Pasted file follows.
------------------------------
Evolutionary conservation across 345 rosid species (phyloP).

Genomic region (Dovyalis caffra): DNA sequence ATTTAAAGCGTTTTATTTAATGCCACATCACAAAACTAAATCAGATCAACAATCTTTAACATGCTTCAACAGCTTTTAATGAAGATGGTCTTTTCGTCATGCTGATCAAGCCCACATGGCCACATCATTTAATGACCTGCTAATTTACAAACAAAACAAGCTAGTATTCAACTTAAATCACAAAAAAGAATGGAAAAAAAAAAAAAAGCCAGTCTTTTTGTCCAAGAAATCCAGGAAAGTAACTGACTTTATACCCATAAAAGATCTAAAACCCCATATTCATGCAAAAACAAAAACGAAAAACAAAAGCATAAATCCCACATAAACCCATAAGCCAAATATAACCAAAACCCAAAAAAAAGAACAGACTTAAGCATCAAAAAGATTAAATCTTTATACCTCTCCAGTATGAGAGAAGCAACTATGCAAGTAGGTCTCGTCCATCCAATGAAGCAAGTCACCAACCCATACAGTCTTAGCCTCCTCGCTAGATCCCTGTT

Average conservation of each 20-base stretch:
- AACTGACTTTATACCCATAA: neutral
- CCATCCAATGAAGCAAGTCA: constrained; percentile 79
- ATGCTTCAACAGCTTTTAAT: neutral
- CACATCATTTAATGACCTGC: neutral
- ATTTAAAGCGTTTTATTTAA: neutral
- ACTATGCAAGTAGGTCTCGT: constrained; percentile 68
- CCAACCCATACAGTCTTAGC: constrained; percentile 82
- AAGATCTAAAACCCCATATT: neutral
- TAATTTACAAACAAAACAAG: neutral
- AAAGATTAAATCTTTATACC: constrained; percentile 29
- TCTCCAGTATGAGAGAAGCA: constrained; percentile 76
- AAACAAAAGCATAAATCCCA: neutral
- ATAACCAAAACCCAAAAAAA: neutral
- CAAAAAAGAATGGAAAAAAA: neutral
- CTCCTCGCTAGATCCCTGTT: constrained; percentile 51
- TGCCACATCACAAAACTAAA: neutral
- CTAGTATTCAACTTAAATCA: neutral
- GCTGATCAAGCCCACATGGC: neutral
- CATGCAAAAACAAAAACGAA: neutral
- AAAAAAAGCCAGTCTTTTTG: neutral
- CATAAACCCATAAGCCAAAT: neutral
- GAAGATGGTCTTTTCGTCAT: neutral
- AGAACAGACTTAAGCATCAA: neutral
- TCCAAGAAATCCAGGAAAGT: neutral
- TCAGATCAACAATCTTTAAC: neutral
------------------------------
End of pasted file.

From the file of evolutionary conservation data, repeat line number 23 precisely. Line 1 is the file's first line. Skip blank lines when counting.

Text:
- AAAAAAAGCCAGTCTTTTTG: neutral